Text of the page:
Both women and children joined the workforce during the war.
Both women and children joined the workforce during the war.

The U.S. engaged in World War II from 1941 until 1945. All the Allied and Axis nations were effected by this war, in both positive and negative ways. The war specifically impacted American society in multiple ways: social, political and economic.

Military Spending vs. Reforms

The U.S. government, despite being run primarily by progressive Democrats, suspended most economic and social reforms in favor of increasing defense expenditures. Antitrust legislation was virtually ignored during this period. Factories lengthened the typical work day to increase production, ignoring labor laws to do so. Businesses throughout the nation suffered from labor shortages due to men leaving to serve in the military. Women entered the labor force in large numbers, and child labor laws were relaxed or even ignored to boost the dwindling workforce. The number of teenagers in the workforce rose from one to three million during the war, about one million of whom had dropped out of high school.

New Deal Funding Reduced

Congress took the opportunity provided by the war to cut funding to several New Deal agencies. Among the effected organizations were: the CCC (Civilian Conservation Corps ), the WPA (Works Progress Administration) and the NYA (National Youth Administration). These organizations were intended to help disadvantaged groups who were typically discriminated against in the job market, including women and minorities. Therefore, these groups were most affected by the reductions in funding to these associations.

Deficit

The U.S. federal deficit increased as war spending continued to increase. U.S. federal government spending increased from $9 to $98.5 billion during this time.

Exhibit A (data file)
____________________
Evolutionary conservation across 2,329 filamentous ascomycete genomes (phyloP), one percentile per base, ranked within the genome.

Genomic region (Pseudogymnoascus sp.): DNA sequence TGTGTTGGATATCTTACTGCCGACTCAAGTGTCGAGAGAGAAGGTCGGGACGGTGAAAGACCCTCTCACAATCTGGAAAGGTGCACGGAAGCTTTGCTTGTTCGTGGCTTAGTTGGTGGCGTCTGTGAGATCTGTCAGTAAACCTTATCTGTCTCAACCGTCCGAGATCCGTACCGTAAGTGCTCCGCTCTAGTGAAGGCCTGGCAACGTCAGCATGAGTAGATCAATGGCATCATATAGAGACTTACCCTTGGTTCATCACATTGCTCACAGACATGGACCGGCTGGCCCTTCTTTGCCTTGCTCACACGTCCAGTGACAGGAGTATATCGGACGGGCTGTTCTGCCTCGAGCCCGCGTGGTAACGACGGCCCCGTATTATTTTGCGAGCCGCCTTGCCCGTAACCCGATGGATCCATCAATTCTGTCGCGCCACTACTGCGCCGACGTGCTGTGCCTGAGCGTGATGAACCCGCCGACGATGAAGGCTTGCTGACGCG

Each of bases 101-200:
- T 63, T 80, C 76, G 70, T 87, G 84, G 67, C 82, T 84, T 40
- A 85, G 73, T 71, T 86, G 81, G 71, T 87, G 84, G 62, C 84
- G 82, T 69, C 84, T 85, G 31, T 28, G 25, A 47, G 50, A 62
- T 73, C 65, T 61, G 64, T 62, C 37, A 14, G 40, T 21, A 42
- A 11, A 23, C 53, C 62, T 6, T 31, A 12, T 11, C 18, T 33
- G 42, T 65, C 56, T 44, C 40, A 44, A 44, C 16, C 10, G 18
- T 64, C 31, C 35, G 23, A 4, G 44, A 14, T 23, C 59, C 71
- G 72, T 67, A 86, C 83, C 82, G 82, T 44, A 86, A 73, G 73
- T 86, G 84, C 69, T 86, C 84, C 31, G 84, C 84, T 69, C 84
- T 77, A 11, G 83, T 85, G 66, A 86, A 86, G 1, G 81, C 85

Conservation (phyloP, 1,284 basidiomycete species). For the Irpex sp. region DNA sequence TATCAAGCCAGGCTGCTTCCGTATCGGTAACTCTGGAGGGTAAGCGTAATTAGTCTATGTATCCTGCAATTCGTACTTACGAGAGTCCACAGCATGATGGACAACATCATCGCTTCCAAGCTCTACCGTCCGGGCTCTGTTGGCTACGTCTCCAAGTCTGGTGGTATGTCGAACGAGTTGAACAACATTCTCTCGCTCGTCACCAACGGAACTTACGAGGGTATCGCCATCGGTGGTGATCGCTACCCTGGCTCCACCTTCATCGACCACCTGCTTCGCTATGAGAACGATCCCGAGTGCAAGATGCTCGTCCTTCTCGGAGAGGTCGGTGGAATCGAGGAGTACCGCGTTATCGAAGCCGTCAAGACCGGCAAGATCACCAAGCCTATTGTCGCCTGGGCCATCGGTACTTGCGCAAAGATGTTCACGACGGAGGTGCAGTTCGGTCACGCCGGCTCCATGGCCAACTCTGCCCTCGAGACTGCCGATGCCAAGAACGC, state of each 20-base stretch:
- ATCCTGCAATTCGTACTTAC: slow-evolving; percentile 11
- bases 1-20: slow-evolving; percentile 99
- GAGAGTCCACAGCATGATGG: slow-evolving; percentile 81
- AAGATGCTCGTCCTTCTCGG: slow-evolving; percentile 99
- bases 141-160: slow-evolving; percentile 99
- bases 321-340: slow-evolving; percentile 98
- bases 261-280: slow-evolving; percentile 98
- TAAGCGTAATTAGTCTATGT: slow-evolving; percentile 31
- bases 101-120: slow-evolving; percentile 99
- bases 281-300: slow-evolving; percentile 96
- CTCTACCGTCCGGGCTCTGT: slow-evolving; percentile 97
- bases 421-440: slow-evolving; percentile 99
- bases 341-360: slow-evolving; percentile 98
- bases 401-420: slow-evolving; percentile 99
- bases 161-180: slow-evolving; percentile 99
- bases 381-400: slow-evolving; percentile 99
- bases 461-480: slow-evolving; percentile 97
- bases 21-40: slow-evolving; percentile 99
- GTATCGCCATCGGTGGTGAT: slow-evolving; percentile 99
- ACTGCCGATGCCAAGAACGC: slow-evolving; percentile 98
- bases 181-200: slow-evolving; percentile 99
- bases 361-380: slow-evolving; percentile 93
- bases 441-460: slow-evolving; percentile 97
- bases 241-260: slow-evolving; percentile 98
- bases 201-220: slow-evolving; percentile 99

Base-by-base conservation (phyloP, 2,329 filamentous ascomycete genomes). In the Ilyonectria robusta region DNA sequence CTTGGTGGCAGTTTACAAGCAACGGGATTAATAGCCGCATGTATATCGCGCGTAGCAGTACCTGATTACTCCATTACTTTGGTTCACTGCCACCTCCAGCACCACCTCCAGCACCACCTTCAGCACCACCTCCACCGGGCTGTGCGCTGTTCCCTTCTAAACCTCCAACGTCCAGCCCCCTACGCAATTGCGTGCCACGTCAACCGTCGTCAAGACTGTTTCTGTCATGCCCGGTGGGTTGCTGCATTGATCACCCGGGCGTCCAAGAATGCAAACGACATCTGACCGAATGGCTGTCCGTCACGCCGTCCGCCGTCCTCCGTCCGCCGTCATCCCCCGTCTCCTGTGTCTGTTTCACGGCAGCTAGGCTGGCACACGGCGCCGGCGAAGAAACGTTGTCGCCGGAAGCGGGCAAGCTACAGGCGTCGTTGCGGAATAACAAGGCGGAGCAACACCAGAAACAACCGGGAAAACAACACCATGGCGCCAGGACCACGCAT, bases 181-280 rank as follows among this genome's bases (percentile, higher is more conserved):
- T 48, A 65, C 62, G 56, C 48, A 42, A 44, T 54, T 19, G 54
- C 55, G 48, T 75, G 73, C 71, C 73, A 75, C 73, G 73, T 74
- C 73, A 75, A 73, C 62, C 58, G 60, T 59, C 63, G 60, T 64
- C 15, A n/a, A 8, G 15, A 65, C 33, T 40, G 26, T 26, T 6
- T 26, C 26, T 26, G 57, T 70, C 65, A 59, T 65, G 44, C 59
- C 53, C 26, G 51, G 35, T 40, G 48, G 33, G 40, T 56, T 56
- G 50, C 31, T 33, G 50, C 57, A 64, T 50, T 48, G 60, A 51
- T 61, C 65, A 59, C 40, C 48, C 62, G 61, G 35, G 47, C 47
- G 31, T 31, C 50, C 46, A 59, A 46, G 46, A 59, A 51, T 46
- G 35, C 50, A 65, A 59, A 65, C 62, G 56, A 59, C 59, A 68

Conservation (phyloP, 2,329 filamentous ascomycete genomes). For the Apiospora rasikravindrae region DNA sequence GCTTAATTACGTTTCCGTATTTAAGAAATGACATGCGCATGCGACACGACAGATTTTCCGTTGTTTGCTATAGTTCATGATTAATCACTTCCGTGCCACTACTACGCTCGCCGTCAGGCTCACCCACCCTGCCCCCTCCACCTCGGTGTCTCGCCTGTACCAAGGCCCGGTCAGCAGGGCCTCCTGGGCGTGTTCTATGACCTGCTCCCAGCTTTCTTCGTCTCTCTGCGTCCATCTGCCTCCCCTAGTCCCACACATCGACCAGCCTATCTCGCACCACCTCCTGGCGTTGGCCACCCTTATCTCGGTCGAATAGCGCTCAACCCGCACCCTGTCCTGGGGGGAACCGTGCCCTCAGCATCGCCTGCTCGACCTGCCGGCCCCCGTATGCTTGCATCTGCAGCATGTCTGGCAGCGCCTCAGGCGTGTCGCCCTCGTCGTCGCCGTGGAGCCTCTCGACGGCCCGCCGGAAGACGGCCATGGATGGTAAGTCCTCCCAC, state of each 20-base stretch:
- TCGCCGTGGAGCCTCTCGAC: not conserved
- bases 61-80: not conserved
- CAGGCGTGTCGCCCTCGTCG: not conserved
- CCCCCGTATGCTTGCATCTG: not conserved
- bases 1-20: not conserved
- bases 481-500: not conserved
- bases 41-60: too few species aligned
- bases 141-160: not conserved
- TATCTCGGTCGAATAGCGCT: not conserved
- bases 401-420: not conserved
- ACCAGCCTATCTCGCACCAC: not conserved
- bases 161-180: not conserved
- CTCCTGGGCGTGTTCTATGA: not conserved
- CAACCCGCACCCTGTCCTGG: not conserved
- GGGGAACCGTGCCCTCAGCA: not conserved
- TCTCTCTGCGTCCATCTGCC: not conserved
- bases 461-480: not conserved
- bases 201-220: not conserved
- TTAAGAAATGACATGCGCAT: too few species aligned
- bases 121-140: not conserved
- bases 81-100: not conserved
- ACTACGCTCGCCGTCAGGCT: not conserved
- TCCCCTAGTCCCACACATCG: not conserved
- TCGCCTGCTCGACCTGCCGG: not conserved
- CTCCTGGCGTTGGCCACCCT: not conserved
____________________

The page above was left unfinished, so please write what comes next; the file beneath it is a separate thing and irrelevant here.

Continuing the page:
Poverty

Despite the abundance of employment opportunities during the war, wages were so low that 20 million Americans were living at a subsistence level. Twenty-five percent of all workers made below 64 cents per hour. With the reduction in the New Deal programs, those in poverty had little hope of government assistance.

Corporate State

During the war, the U.S. government spent an average of $250 million dollars each day on government contracts. Two-thirds of these government contracts were awarded to the hundred largest corporations in the U.S. This act of favoring big business crippled many small businesses, causing a large majority of them to dissolve due to lack of trade. This, coupled with the slackening of antitrust law enforcement, succeeded in growing big businesses and enmeshing their interests with those of big government.

Taxation

World War II was the beginning of the U.S. personal income tax. In 1940 the personal income tax was extended to all working Americans, and the method of deduction from paychecks was instituted. This taxation was necessitated by the increase in government spending for the war effort.

Conversion and Reconversion

During the war, civilian industry was largely converted to military production. After the war, businesses began the process of reconverting to civilian operations. This change was accompanied by the termination of the women and children who had been employed in these same factories during the war. The termination of these individuals, while necessary for the returning soldiers to enter the workforce, was a huge blow to the economic concerns of the women and children involved.